The Golde Orb

by Katie (visiting biologist from Cambridge University)

 

“Seriously misunderstood creatures, spiders are. It’s the eyes, I reckon. They unnerve some folk.” – Hagrid

“Not to mention the pincers.” – Harry

This tragically amusing scene from ‘Harry Potter and the Half-Blood Prince’ succinctly summarises how many people feel about spiders. I’ve never been an arachnophobe, but nor can I say that I found these wee beasties particularly fascinating before coming to Costa Rica. However, since arriving I’ve been captivated by the remarkable diversity of spider life: more than 20,000 different species of arachnid can be found here, and they are well worth getting to know a little better. It's also worth remembering these spiders are non-aggressive and don’t leave their webs!

The male golden silk orb-weaver typically weighs in at just 1/50th the mass of the female and can only mate with her when she is feeding and thus sufficiently distracted!

While the golden silk orb-weaver may lack the charisma of a jaguar or the majesty of a humpback whale, it has its own unique ability to inspire awe. Through their masterful engineering, these astounding yet diminutive creatures show that size is no barrier to greatness. 

Nephila clavipes, the sole species of golden silk orb-weaver native to Central America, are abundant in the tropical garden of Golfo Dulce Retreat. With their distinctive black and yellow markings and impressive webs, they are hard to miss. The incredible feats of construction which these spiders call home can be seen spanning gaps more than 2 metres wide, the equivalent of 40-times the body length of the larger females.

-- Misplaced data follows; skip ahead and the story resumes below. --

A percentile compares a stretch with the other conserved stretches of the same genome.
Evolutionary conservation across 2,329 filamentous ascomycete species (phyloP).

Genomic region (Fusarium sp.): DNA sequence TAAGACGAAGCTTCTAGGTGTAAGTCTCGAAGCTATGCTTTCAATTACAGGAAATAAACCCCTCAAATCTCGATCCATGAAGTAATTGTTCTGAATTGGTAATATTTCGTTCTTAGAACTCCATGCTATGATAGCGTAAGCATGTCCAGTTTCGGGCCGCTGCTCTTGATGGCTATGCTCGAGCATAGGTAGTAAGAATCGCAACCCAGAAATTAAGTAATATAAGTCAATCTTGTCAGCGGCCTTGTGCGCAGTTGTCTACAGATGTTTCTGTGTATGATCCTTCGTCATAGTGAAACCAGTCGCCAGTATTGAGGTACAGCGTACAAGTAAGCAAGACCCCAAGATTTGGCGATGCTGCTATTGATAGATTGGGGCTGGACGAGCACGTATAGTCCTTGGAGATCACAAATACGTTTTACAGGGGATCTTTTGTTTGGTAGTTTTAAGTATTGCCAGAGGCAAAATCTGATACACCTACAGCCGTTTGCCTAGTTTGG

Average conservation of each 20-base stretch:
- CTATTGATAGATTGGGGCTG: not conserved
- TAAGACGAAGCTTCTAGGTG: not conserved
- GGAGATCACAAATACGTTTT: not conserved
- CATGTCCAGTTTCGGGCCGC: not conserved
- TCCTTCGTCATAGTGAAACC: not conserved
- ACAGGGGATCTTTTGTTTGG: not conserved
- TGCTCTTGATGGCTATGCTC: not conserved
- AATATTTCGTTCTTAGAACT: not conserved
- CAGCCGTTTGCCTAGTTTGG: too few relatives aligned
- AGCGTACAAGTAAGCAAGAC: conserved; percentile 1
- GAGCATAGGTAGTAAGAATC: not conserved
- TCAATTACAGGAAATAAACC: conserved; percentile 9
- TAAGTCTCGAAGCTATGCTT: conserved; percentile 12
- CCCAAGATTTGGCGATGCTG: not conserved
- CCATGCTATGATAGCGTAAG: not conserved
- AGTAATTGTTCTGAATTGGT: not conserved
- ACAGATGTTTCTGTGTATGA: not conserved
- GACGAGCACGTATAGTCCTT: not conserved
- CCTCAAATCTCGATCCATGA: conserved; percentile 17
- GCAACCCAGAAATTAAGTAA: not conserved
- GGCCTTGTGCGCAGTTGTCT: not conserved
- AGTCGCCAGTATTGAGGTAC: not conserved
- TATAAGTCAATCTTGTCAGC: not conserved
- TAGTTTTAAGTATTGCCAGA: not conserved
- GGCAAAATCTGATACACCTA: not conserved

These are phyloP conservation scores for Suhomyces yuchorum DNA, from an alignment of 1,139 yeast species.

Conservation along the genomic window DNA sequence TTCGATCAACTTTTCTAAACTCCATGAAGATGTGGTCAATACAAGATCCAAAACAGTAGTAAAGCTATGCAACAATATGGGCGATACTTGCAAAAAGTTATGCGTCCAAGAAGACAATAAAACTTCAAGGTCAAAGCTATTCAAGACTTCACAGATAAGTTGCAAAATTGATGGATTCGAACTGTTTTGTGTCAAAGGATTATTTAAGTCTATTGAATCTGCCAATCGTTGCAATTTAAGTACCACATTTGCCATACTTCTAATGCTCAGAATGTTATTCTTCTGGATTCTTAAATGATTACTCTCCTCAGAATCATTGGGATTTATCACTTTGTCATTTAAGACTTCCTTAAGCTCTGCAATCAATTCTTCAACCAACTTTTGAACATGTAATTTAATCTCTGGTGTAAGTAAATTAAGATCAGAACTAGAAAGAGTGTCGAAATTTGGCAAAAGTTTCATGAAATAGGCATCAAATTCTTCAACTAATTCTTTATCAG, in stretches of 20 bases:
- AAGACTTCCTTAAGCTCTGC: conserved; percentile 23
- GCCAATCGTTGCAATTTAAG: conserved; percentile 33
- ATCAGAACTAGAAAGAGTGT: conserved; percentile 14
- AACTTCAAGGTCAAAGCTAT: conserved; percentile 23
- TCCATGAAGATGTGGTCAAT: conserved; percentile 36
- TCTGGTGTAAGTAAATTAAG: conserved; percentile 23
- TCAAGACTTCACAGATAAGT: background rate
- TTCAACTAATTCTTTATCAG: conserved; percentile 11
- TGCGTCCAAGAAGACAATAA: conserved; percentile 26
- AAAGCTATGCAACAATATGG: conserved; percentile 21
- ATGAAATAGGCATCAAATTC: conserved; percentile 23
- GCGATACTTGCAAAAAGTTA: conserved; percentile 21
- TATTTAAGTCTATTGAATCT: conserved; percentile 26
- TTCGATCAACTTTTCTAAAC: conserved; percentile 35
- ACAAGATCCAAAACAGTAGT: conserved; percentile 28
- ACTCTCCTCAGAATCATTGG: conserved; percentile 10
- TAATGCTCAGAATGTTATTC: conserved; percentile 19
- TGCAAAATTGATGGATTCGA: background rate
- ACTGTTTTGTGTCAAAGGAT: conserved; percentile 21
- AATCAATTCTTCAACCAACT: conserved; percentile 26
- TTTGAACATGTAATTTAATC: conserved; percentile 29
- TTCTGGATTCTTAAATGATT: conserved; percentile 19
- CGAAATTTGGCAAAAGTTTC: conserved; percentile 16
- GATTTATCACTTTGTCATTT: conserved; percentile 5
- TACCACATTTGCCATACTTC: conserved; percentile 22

The golden orb-weaver’s web has dual offence-defence functions: while sticky inner threads trap unsuspecting prey, non-sticky barrier webs form a 3-dimensional shield against aerial attack from birds and damselflies. The lustrous gold of these webs is the product of a yellow silk pigment, composed of carotenoids, xanthuric acid and quinones. The spectral reflectance of these strands matches the visual range of insects such that, when bathed in sunlight, the web is a tempting lure for bees on the hunt for flowers. The coloration additionally works as camouflage in shaded spots.

A complex system of barrier threads and aggregation of the webs of multiple females creates a defensive blockade, protecting the spiders from predation.The circles show two females, and the lines mark the edge of the central web, attached to nearby bushes by 2m long support strands. 

One of the most phenomenal aspects of this spider silk is its tensile strength, which is 8-times that of steel. This property, along with a complex spring design, allows webs to absorb the impact force of predators and prey moving at speed without breaking.          

Not only are spiders vital contributors to jungle ecosystems, but they may well be integral to future medical advancement in the field of neuronal regeneration and reconstructive surgery. A recent study by Radtke et al. revealed the potential for using the silk of N. clavipes to assist in guiding peripheral nerves to bridge gaps, leading to recovery of function. The substance acts as an enhancer of remyelination and Schwann cell migration, with the lack of human immune response to silk proteins making it safe to use. 

The level of pigment used in building the golden silk orb-weavers’ webs can be varied depending on the colour of surrounding foliage and light intensity, while the spiders’ own coloration serves as a warning flag to predators. 

Golden silk orb-weavers epitomise the grandeur of the arachnids of Costa Rica, proving that strength and innovation are not just a quality of the bigger and better-known fauna of this beautiful country.